In honor of our upcoming Secretary of Education, I’d like to take a moment to clarify the difference between subjective and objective pronouns.
A subjective pronoun is one that acts as the – Bueller? Bueller? – subject of a sentence. I, you, he, she, it, we, and they are subjective pronouns.
She and I went to the conference.
They would have gone, but they missed the registration deadline.
You didn’t miss much; it was terribly boring.
Objective pronouns serve as the – say it with me, now – objects of the sentence. This seems to be the one that people (*cough* Secretary Duncan *cough*) seem to have the most trouble with. Objective pronouns are me, you, him, her, it, us, and them.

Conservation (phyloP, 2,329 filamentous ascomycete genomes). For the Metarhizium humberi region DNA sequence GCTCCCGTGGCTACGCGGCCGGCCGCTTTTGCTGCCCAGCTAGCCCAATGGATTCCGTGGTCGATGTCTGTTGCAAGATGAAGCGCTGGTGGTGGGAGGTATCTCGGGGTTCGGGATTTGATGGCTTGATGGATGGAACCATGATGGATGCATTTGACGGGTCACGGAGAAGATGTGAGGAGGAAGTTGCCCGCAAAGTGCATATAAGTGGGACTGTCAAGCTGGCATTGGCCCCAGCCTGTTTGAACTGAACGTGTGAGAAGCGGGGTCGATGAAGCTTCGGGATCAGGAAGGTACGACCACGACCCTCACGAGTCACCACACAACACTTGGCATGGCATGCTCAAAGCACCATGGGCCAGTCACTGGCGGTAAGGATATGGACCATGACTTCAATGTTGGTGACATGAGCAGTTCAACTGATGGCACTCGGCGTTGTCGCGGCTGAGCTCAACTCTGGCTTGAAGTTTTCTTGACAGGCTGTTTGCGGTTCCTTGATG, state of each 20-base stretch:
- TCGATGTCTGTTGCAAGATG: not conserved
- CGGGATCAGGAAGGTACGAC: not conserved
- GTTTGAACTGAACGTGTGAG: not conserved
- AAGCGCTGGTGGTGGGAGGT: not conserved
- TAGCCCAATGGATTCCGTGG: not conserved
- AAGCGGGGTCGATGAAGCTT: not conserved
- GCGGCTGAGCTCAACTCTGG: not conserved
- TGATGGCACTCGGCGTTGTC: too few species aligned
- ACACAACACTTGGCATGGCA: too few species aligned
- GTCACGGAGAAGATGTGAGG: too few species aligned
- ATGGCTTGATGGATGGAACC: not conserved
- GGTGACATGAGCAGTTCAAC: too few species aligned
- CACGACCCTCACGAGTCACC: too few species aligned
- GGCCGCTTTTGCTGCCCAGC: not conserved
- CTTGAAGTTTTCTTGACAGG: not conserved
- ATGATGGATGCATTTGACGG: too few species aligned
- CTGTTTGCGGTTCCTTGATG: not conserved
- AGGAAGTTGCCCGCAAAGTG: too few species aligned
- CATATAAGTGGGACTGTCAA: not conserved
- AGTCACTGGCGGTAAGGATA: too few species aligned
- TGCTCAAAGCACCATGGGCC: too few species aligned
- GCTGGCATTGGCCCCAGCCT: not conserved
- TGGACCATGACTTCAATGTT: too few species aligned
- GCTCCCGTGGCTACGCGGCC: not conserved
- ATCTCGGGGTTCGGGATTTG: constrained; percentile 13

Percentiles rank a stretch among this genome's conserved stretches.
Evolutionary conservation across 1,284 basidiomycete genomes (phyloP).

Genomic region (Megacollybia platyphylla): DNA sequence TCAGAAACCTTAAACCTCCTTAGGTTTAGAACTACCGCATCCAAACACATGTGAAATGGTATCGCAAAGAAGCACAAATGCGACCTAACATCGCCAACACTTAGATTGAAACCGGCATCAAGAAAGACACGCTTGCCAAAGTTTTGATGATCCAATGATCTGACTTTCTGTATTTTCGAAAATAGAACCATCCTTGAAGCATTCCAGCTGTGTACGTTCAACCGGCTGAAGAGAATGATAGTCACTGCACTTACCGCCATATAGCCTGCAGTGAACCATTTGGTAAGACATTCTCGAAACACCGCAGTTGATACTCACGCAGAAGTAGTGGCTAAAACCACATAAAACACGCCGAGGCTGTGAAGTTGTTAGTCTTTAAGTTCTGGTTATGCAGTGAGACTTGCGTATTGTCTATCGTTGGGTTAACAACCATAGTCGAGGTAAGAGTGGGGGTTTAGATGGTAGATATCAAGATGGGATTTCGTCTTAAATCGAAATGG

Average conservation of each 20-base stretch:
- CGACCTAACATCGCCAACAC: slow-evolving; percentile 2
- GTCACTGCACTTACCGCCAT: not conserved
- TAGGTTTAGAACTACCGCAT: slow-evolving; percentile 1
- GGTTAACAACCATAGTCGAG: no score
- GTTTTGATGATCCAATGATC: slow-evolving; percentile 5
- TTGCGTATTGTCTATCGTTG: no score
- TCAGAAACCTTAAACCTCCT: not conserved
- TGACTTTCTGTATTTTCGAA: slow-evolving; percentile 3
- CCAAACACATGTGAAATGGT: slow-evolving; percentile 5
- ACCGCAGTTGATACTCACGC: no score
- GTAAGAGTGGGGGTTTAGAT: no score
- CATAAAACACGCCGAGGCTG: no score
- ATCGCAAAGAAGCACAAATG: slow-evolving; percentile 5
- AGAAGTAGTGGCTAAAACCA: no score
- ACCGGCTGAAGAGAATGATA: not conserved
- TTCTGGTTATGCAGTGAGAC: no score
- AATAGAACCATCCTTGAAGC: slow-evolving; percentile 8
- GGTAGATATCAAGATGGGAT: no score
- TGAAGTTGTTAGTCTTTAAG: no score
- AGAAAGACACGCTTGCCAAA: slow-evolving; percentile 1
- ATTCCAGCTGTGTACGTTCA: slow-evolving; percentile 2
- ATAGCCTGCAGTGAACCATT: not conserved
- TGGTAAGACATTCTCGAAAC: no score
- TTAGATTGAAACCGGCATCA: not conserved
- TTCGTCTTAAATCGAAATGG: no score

My uncle was especially generous to my sister and me.
This past semester was hard on them, but it was a brutal 15 weeks for her.
If you forget to give me your key, I’ll have to break in to feed the cat.
Finally, Secretary Duncan’s mistake: “I want to thank our mutual friend John Rogers who has been a mentor and friend to me since I was ten years old. He gave my sister and I the opportunity to start a great school in the South side of Chicago…” He should have said “my sister and me.” Rogers didn’t give opportunity to I, he gave it to me.